This week, Meta came out on top in a lawsuit filed against Facebook involving copyright infringement. The photographer suing Meta claimed that Facebook’s feature that lets people embed images from other websites violates the photographer’s copyright.
A federal judge in San Francisco ruled Tuesday on photographer Don Logan’s proposed class action lawsuit. Logan alleged that Facebook embedded his and others’ photographs on third-party websites without their permission.
Why it didn’t work
U.S. District Judge Charles Breyer cited two major flaws in the allegations.
- First: Logan did not allege that any sites saved exclusive photos to their servers without permission. According to the 9th Circuit’s controversial “server test,” a website is only in violation of copyright laws if the work is also stored on its servers.
- Secondly, Logan failed to show that his and other photographers’ photos were registered with the U.S. Copyright Office.
The photographer further alleged that Meta misrepresented the “creation and ownership” of his work. However, Judge Breyer dismissed this claim.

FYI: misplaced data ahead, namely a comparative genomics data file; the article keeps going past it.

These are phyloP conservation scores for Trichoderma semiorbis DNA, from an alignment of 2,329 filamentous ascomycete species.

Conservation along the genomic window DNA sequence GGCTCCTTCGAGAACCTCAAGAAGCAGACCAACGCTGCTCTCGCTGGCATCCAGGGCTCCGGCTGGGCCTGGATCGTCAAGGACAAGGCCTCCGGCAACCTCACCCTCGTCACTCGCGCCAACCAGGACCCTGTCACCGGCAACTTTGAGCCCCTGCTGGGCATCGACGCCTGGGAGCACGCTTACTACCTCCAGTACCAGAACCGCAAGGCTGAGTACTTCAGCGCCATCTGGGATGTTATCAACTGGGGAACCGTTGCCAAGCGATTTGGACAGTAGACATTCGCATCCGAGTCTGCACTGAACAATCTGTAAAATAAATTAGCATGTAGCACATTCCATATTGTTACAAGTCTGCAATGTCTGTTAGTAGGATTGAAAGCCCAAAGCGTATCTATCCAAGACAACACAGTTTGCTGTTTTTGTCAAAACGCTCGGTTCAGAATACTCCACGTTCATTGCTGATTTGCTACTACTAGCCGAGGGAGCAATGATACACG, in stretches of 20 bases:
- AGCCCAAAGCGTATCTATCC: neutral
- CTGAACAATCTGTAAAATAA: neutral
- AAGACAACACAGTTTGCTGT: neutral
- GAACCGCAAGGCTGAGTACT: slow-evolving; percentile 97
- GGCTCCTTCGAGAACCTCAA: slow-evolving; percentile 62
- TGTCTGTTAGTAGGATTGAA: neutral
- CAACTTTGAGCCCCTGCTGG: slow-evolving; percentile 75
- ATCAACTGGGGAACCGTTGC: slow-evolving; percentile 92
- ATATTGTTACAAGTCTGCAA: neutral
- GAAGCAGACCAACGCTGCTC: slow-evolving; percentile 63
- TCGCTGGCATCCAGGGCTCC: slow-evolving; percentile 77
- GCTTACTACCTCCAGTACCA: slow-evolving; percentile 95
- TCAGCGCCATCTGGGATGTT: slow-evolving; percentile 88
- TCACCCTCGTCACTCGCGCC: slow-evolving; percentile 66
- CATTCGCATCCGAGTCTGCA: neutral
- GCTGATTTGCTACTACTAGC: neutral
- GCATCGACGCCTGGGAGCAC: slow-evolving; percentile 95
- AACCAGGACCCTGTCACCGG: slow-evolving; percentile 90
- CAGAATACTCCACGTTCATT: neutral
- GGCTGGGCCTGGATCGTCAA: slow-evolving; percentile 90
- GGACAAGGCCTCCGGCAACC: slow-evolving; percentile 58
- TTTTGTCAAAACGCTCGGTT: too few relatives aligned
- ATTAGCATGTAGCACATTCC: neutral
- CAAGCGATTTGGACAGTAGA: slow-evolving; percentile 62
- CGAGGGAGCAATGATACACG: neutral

Tech and ethics
Though Meta won this case, it’s no stranger to claims like these. Just last year, Instagram (owned by Meta) came under fire when photographers claimed their exclusive right to display their photos was violated by third-partying embedding. Similarly, though, the case was dismissed on the grounds that the works were not also stored on the site’s servers. Additionally, multiple lawsuits have claimed Instagram has enabled copyright infringement via third-party sites since as early as 2013.
It’s not over yet
Logan got permission to amend his complaint, and Judge Breyer said he might be able to show Meta had, in fact, saved some of the photos to its servers. Logan’s story, representing many photographers, continues to develop. Other cases like this are still emerging.
Meta hasn’t commented on the ruling yet.